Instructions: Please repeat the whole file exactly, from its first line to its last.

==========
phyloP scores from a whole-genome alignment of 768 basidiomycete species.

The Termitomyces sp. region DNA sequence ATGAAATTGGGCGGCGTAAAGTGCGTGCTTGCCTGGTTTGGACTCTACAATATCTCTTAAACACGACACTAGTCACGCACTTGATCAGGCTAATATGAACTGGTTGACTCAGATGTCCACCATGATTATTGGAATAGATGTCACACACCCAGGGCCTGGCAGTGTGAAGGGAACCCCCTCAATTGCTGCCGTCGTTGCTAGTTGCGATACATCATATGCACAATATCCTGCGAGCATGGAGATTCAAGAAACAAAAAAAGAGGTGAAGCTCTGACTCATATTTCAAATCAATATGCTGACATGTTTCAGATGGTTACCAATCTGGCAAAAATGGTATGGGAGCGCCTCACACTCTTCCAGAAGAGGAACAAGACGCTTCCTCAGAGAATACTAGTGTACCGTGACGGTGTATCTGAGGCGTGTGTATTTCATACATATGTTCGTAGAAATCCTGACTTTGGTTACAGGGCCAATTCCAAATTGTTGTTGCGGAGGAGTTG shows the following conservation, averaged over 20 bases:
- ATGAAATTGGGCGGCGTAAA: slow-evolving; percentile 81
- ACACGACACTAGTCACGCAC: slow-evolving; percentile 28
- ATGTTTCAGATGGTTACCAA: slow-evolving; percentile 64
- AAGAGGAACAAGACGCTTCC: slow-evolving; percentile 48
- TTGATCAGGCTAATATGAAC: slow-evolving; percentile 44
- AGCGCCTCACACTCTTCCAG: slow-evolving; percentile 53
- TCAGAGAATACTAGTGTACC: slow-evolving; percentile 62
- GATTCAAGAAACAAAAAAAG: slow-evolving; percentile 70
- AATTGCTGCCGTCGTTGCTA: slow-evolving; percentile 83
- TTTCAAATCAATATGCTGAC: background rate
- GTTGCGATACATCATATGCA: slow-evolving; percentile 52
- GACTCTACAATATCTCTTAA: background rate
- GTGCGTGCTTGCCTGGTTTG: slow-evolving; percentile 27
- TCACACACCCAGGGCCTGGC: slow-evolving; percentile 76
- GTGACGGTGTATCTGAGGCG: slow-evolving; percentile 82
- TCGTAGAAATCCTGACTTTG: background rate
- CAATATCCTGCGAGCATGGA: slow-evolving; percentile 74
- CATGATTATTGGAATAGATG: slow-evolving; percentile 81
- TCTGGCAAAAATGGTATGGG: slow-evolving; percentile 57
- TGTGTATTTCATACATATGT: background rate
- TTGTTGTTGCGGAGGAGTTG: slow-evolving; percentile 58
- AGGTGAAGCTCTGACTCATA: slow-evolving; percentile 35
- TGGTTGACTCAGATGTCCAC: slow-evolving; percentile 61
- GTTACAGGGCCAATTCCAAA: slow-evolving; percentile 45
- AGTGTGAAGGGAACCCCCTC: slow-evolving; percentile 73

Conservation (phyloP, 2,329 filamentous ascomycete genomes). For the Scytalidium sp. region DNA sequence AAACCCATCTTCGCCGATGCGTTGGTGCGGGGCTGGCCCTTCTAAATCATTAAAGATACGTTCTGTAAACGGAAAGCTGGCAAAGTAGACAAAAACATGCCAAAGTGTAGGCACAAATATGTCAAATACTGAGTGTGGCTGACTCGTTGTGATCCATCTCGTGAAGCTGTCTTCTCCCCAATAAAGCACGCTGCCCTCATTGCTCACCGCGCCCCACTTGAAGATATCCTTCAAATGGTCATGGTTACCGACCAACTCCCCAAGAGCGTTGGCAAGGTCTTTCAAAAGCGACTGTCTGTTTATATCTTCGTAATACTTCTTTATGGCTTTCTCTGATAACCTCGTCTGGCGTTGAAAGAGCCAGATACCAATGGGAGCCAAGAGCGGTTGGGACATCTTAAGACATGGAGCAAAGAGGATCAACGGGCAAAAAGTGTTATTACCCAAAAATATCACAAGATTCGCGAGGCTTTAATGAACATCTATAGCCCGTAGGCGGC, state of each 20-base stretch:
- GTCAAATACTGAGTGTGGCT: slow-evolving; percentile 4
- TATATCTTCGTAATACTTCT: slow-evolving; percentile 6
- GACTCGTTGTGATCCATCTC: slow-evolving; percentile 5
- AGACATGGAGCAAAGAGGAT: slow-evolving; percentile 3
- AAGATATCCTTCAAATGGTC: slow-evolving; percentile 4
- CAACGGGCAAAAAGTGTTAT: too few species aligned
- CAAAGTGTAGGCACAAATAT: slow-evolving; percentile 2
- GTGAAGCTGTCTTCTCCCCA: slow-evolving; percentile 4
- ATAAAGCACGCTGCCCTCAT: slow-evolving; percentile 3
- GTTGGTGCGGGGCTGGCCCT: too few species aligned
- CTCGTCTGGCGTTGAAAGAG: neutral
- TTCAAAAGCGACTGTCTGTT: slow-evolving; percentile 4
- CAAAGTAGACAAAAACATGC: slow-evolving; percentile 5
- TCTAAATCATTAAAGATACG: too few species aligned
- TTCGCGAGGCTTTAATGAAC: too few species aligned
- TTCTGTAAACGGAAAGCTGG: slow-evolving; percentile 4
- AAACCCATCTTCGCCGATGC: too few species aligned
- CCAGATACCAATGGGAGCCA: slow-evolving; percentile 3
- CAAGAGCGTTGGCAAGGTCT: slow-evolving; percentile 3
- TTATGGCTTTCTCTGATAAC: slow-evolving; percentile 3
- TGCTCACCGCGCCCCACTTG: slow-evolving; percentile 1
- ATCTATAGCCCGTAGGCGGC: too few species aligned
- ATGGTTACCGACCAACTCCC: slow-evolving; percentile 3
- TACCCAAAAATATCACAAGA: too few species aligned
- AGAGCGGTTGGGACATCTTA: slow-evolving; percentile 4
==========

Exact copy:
phyloP scores from a whole-genome alignment of 768 basidiomycete species.

The Termitomyces sp. region DNA sequence ATGAAATTGGGCGGCGTAAAGTGCGTGCTTGCCTGGTTTGGACTCTACAATATCTCTTAAACACGACACTAGTCACGCACTTGATCAGGCTAATATGAACTGGTTGACTCAGATGTCCACCATGATTATTGGAATAGATGTCACACACCCAGGGCCTGGCAGTGTGAAGGGAACCCCCTCAATTGCTGCCGTCGTTGCTAGTTGCGATACATCATATGCACAATATCCTGCGAGCATGGAGATTCAAGAAACAAAAAAAGAGGTGAAGCTCTGACTCATATTTCAAATCAATATGCTGACATGTTTCAGATGGTTACCAATCTGGCAAAAATGGTATGGGAGCGCCTCACACTCTTCCAGAAGAGGAACAAGACGCTTCCTCAGAGAATACTAGTGTACCGTGACGGTGTATCTGAGGCGTGTGTATTTCATACATATGTTCGTAGAAATCCTGACTTTGGTTACAGGGCCAATTCCAAATTGTTGTTGCGGAGGAGTTG shows the following conservation, averaged over 20 bases:
- ATGAAATTGGGCGGCGTAAA: slow-evolving; percentile 81
- ACACGACACTAGTCACGCAC: slow-evolving; percentile 28
- ATGTTTCAGATGGTTACCAA: slow-evolving; percentile 64
- AAGAGGAACAAGACGCTTCC: slow-evolving; percentile 48
- TTGATCAGGCTAATATGAAC: slow-evolving; percentile 44
- AGCGCCTCACACTCTTCCAG: slow-evolving; percentile 53
- TCAGAGAATACTAGTGTACC: slow-evolving; percentile 62
- GATTCAAGAAACAAAAAAAG: slow-evolving; percentile 70
- AATTGCTGCCGTCGTTGCTA: slow-evolving; percentile 83
- TTTCAAATCAATATGCTGAC: background rate
- GTTGCGATACATCATATGCA: slow-evolving; percentile 52
- GACTCTACAATATCTCTTAA: background rate
- GTGCGTGCTTGCCTGGTTTG: slow-evolving; percentile 27
- TCACACACCCAGGGCCTGGC: slow-evolving; percentile 76
- GTGACGGTGTATCTGAGGCG: slow-evolving; percentile 82
- TCGTAGAAATCCTGACTTTG: background rate
- CAATATCCTGCGAGCATGGA: slow-evolving; percentile 74
- CATGATTATTGGAATAGATG: slow-evolving; percentile 81
- TCTGGCAAAAATGGTATGGG: slow-evolving; percentile 57
- TGTGTATTTCATACATATGT: background rate
- TTGTTGTTGCGGAGGAGTTG: slow-evolving; percentile 58
- AGGTGAAGCTCTGACTCATA: slow-evolving; percentile 35
- TGGTTGACTCAGATGTCCAC: slow-evolving; percentile 61
- GTTACAGGGCCAATTCCAAA: slow-evolving; percentile 45
- AGTGTGAAGGGAACCCCCTC: slow-evolving; percentile 73

Conservation (phyloP, 2,329 filamentous ascomycete genomes). For the Scytalidium sp. region DNA sequence AAACCCATCTTCGCCGATGCGTTGGTGCGGGGCTGGCCCTTCTAAATCATTAAAGATACGTTCTGTAAACGGAAAGCTGGCAAAGTAGACAAAAACATGCCAAAGTGTAGGCACAAATATGTCAAATACTGAGTGTGGCTGACTCGTTGTGATCCATCTCGTGAAGCTGTCTTCTCCCCAATAAAGCACGCTGCCCTCATTGCTCACCGCGCCCCACTTGAAGATATCCTTCAAATGGTCATGGTTACCGACCAACTCCCCAAGAGCGTTGGCAAGGTCTTTCAAAAGCGACTGTCTGTTTATATCTTCGTAATACTTCTTTATGGCTTTCTCTGATAACCTCGTCTGGCGTTGAAAGAGCCAGATACCAATGGGAGCCAAGAGCGGTTGGGACATCTTAAGACATGGAGCAAAGAGGATCAACGGGCAAAAAGTGTTATTACCCAAAAATATCACAAGATTCGCGAGGCTTTAATGAACATCTATAGCCCGTAGGCGGC, state of each 20-base stretch:
- GTCAAATACTGAGTGTGGCT: slow-evolving; percentile 4
- TATATCTTCGTAATACTTCT: slow-evolving; percentile 6
- GACTCGTTGTGATCCATCTC: slow-evolving; percentile 5
- AGACATGGAGCAAAGAGGAT: slow-evolving; percentile 3
- AAGATATCCTTCAAATGGTC: slow-evolving; percentile 4
- CAACGGGCAAAAAGTGTTAT: too few species aligned
- CAAAGTGTAGGCACAAATAT: slow-evolving; percentile 2
- GTGAAGCTGTCTTCTCCCCA: slow-evolving; percentile 4
- ATAAAGCACGCTGCCCTCAT: slow-evolving; percentile 3
- GTTGGTGCGGGGCTGGCCCT: too few species aligned
- CTCGTCTGGCGTTGAAAGAG: neutral
- TTCAAAAGCGACTGTCTGTT: slow-evolving; percentile 4
- CAAAGTAGACAAAAACATGC: slow-evolving; percentile 5
- TCTAAATCATTAAAGATACG: too few species aligned
- TTCGCGAGGCTTTAATGAAC: too few species aligned
- TTCTGTAAACGGAAAGCTGG: slow-evolving; percentile 4
- AAACCCATCTTCGCCGATGC: too few species aligned
- CCAGATACCAATGGGAGCCA: slow-evolving; percentile 3
- CAAGAGCGTTGGCAAGGTCT: slow-evolving; percentile 3
- TTATGGCTTTCTCTGATAAC: slow-evolving; percentile 3
- TGCTCACCGCGCCCCACTTG: slow-evolving; percentile 1
- ATCTATAGCCCGTAGGCGGC: too few species aligned
- ATGGTTACCGACCAACTCCC: slow-evolving; percentile 3
- TACCCAAAAATATCACAAGA: too few species aligned
- AGAGCGGTTGGGACATCTTA: slow-evolving; percentile 4